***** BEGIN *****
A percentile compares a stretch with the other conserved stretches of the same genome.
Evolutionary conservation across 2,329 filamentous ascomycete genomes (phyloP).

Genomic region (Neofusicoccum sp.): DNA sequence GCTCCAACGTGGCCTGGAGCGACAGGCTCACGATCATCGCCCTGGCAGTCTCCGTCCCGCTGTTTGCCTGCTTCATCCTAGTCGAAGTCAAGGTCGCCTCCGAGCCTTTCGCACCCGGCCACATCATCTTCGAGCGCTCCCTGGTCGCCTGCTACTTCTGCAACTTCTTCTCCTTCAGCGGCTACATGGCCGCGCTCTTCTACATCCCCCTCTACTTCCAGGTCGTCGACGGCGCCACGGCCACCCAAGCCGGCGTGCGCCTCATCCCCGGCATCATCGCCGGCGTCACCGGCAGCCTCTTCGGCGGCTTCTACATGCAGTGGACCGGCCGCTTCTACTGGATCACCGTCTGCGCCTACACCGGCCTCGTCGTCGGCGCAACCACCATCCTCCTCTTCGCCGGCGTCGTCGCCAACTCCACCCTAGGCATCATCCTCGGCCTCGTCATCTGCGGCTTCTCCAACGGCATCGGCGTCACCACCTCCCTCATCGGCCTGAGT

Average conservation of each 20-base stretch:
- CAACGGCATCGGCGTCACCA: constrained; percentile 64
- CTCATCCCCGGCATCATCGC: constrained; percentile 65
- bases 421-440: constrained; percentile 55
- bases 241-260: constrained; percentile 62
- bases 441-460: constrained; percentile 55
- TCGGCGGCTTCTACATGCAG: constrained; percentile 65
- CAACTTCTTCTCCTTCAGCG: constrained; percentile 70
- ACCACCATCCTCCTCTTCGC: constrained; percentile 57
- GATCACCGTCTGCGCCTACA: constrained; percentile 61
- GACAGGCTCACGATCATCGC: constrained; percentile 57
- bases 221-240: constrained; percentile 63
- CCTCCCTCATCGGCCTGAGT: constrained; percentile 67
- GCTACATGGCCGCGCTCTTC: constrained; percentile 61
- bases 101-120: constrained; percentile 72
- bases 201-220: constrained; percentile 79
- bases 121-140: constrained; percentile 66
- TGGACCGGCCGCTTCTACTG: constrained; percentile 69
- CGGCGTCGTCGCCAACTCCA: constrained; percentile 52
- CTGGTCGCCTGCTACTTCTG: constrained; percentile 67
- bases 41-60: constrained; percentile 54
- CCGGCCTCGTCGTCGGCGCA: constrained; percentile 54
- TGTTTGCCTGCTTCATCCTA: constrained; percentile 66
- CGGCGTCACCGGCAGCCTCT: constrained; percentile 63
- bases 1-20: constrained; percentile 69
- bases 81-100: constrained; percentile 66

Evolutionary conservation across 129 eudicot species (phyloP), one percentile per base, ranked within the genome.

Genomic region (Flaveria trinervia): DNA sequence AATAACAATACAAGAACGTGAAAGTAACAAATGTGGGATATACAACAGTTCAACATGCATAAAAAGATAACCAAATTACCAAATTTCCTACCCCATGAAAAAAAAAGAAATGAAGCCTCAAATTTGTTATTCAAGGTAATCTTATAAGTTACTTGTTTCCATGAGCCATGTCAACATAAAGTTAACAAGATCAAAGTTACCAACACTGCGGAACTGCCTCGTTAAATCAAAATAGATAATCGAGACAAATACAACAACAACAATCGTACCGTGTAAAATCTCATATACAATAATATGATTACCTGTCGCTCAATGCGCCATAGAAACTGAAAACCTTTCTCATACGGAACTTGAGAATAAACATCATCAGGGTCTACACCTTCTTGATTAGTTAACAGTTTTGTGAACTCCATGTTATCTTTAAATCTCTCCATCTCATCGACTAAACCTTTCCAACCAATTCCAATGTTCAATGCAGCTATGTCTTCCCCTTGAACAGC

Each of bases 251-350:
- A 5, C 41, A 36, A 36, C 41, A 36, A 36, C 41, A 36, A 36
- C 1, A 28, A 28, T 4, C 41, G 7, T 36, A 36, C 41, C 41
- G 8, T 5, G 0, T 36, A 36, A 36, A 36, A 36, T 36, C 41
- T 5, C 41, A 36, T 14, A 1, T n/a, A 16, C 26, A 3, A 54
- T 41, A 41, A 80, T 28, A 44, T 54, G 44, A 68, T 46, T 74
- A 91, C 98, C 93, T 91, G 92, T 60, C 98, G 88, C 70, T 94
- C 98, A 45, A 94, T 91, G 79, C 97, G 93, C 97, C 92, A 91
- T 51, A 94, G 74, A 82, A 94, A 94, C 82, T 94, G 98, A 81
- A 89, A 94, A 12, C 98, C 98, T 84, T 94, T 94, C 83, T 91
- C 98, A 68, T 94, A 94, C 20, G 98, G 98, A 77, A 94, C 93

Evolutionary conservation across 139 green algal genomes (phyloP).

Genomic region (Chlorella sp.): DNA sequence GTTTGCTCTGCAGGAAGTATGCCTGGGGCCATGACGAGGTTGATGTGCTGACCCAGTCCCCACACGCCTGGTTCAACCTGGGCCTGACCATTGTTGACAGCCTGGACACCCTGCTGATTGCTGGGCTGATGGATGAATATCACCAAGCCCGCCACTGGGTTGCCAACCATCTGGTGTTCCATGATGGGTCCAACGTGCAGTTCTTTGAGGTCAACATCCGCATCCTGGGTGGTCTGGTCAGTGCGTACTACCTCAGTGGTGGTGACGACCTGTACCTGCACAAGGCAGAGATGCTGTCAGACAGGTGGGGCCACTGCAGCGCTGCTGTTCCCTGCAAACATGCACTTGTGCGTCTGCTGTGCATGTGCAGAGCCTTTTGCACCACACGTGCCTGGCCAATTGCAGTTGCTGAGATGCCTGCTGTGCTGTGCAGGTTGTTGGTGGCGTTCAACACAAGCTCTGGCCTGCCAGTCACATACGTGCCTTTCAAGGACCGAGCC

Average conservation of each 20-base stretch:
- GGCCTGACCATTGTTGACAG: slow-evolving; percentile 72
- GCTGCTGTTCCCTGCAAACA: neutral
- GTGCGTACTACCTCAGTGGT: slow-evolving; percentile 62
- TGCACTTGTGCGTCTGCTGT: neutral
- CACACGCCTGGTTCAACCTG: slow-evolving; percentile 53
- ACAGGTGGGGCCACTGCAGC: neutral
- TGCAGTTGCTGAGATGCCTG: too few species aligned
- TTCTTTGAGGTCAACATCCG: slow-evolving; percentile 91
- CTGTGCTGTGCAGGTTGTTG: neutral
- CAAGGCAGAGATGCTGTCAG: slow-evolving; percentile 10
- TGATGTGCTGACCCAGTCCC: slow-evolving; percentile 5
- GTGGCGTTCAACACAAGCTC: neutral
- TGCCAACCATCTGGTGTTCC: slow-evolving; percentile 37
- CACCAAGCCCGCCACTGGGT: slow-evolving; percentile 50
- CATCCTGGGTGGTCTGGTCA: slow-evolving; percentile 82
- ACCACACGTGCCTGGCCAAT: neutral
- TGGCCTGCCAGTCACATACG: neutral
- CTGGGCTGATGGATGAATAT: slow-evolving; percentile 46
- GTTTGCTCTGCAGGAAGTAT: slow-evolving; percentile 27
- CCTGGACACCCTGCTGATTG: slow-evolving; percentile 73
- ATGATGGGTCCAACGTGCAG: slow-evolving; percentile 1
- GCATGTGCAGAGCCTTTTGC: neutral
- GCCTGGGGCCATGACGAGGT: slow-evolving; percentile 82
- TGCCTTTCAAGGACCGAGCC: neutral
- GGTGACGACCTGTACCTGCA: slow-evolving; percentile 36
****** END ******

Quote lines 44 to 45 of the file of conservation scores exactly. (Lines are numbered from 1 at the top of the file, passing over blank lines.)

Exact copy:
Genomic region (Chlorella sp.): DNA sequence GTTTGCTCTGCAGGAAGTATGCCTGGGGCCATGACGAGGTTGATGTGCTGACCCAGTCCCCACACGCCTGGTTCAACCTGGGCCTGACCATTGTTGACAGCCTGGACACCCTGCTGATTGCTGGGCTGATGGATGAATATCACCAAGCCCGCCACTGGGTTGCCAACCATCTGGTGTTCCATGATGGGTCCAACGTGCAGTTCTTTGAGGTCAACATCCGCATCCTGGGTGGTCTGGTCAGTGCGTACTACCTCAGTGGTGGTGACGACCTGTACCTGCACAAGGCAGAGATGCTGTCAGACAGGTGGGGCCACTGCAGCGCTGCTGTTCCCTGCAAACATGCACTTGTGCGTCTGCTGTGCATGTGCAGAGCCTTTTGCACCACACGTGCCTGGCCAATTGCAGTTGCTGAGATGCCTGCTGTGCTGTGCAGGTTGTTGGTGGCGTTCAACACAAGCTCTGGCCTGCCAGTCACATACGTGCCTTTCAAGGACCGAGCC

Average conservation of each 20-base stretch: